Examining the papers recently published on those two conditions, the number of people are few in either case of infection or vaccine damage. What I found interesting is that many viruses can cause myocarditis, the heart inflammation, and other vaccines can contribute to myocarditis as well. It is not unique to COVID or the COVID vaccine. He did not mention that in the blog post.

Support for the supplements. No time to review all supplements so I focused on vitamin K2.

The first paper was Molecular Pathways and Roles for Vitamin K2-7 as a Health-Beneficial Nutraceutical: Challenges and Opportunities. Front Pharmacol 2022 Jun 14;13:896920. doi: 10.3389/fphar.2022.896920. eCollection 2022. He cites this paper a as justification for using K2 in supplement form. It is a review paper written by scientists who worked for companies in India that manufacture and sell K2. It does extol the benefits of K2.

The second paper was published in Open Heart. 2021; 8(2): e001715. Please note the date. Published online 2021 Nov 16. doi: 10.1136/openhrt-2021-001715. “Vitamin K2—a neglected player in cardiovascular health: a narrative review”

He uses a quote from the paper abstract, part of which he has the reader read twice, from the .

“Although its (K7) direct effects on delaying the progression of vascular and valvular calcification is currently the subject of multiple randomized clinical trials, prior reports suggest potential improved survival among cardiac patients with vitamin K2 supplementation. Strengthened by its affordability and Food and Drug Administration (FDA)-proven safety, vitamin K2 supplementation is a viable and promising option to improve cardiovascular outcomes.”

However, this is what is found in the discussion within the article:

“Although the data presented in this review are encouraging, most of the included studies were limited by their non-randomized design, heterogeneity in results, variable dosages and formulations of vitamin K used, small sample sizes, short duration of follow-up and restricted ability to accurately assess vitamin K intake, in turn precluding our ability to infer causality of clinical endpoints. With evidence mounting, the definitive role of vitamin K2 supplementation in delaying progression of vascular and valvular calcification remains the subject of multiple randomized clinical trials.”

About those multiple randomized clinical trials. The citations for those clinical trials that were going to happen in 2015 and 2018 were as follows:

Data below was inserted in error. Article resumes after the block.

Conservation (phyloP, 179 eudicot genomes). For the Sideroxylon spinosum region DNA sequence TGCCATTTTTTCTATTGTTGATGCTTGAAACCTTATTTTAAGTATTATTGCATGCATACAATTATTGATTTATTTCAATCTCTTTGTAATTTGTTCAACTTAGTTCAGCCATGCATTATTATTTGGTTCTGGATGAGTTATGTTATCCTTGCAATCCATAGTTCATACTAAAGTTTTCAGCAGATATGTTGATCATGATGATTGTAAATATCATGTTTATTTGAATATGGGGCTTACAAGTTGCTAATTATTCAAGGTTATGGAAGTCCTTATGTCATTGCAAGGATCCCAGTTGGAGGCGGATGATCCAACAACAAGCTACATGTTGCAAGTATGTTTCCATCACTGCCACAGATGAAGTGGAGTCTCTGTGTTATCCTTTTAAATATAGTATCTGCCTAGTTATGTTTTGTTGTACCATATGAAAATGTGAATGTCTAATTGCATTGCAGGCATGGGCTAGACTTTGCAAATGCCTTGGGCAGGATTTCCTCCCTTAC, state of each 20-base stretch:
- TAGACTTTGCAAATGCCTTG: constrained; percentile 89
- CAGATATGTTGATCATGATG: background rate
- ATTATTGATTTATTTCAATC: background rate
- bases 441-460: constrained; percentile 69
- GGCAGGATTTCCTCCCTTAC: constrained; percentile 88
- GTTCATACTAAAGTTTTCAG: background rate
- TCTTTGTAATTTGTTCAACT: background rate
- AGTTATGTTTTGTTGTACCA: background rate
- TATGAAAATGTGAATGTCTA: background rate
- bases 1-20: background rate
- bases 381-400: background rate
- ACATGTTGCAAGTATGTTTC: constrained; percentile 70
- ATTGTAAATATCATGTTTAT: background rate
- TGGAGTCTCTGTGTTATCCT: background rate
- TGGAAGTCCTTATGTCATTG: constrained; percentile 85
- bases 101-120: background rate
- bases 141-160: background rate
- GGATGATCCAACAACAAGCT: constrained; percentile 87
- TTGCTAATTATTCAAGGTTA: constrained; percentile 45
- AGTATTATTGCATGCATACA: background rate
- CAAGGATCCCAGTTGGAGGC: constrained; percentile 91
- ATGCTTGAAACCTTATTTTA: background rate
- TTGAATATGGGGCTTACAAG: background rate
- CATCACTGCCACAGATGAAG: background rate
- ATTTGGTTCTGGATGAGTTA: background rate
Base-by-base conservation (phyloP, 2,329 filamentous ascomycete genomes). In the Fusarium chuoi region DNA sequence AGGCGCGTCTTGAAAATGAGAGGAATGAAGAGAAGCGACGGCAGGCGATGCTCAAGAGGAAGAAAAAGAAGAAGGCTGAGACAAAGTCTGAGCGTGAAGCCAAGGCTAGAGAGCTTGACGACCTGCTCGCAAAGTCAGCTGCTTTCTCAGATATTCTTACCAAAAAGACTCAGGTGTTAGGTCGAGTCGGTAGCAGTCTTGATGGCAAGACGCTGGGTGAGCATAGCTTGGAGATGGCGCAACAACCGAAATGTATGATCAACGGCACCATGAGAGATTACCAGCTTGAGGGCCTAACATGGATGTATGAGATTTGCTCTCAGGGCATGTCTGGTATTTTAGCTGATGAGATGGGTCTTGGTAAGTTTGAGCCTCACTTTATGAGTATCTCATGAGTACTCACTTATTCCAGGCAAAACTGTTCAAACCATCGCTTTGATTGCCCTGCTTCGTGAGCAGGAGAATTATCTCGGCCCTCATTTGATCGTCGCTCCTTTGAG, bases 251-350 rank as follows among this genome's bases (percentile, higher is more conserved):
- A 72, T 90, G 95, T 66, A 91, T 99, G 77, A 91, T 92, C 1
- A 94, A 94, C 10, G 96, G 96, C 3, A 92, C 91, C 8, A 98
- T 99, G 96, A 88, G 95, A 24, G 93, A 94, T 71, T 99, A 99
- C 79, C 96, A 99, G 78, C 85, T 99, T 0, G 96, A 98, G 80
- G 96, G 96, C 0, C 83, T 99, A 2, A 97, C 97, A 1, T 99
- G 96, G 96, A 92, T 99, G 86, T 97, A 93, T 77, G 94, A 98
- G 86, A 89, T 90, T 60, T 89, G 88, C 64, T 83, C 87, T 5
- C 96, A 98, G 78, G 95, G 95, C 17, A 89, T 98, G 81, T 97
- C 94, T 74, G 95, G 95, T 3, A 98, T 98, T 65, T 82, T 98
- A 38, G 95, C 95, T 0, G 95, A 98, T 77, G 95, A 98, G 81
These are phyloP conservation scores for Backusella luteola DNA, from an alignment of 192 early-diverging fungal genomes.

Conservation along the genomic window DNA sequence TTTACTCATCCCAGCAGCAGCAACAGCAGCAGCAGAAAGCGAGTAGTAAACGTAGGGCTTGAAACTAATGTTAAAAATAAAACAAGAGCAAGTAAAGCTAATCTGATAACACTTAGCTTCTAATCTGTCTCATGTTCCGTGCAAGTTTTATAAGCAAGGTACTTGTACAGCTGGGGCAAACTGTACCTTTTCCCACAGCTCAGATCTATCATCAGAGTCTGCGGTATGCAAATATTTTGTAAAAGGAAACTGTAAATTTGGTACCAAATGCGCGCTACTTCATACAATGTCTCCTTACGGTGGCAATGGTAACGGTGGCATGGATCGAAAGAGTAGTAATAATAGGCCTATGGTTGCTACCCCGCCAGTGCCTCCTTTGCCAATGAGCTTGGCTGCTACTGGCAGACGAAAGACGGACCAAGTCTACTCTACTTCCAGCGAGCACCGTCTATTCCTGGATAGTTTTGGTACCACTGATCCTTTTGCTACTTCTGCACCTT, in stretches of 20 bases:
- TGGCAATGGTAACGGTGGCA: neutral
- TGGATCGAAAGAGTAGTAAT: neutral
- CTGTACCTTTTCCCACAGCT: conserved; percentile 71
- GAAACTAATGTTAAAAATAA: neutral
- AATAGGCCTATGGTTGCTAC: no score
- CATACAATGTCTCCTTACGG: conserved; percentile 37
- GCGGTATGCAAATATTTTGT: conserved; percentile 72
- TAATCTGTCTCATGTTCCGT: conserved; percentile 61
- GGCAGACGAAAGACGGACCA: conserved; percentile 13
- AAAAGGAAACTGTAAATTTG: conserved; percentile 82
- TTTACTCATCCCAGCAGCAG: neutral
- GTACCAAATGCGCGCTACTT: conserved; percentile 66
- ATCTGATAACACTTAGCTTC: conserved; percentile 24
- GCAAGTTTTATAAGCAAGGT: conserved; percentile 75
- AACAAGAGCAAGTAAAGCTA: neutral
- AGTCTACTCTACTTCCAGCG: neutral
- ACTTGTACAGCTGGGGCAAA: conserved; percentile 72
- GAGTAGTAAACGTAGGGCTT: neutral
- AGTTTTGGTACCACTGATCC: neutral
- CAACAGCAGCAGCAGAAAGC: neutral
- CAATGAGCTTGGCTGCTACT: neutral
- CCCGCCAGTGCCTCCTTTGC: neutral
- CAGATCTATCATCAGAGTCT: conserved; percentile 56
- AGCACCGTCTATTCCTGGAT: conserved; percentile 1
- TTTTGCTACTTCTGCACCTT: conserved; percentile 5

The first on K2 – clinical trials - VitaK-CAC Trial – was never completed nor published anywhere I could find. The only reference that comes up over and over is the trial proposal.

The second published in 2018 described a trial of vit K2 on Aortic Valve Stenosis. That study was done and the results published in April of last year in Circulation. 2022 May 3;145(18):1387-1397. Epub 2022 Apr 25.

Vitamin K2 and D in Patients With Aortic Valve Calcification: A Randomized Double-Blinded Clinical Trial.

“The results in elderly men with an AVC score >300 AU, 2 years MK-7 plus vitamin D supplementation did not influence AVC progression.”

Not questioning the potential benefits of K7 for CVD nor any of the other claims in the papers. But given the researchers admittance that studies were small and full of questions, the two studies cited as “hope benefits will be confirmed” either did not happen or did not prove what every paper claimed would happen, were important. They were not checked by the researchers in the Open Heart paper that was just published.

Dr. Malone did not check it either. He went ahead and gave his recommendations anyway. What will checking sources on magnesium and taurine show? For all he claims to be, Dr. Malone is not an expert in dietary supplements.

When you’re going to try to answer big questions, you need to have the support of the science to back it up. It seems clear that one physician did while the other did not. It’s up to you to decide what’s fact and what’s hype.

Dr. Chet Zelasko is a scientist, speaker, and author. Dr. Chet has a Ph.D. and MA in Exercise Physiology and Health Education from Michigan State University and a BS in Physical Education from Canisius College. He’s certified by the American College of Sports Medicine as a Health and Fitness Specialist, belongs to the American Society of Nutrition, and has conducted research and been published in peer-reviewed journals. You can find him online at drchet.com.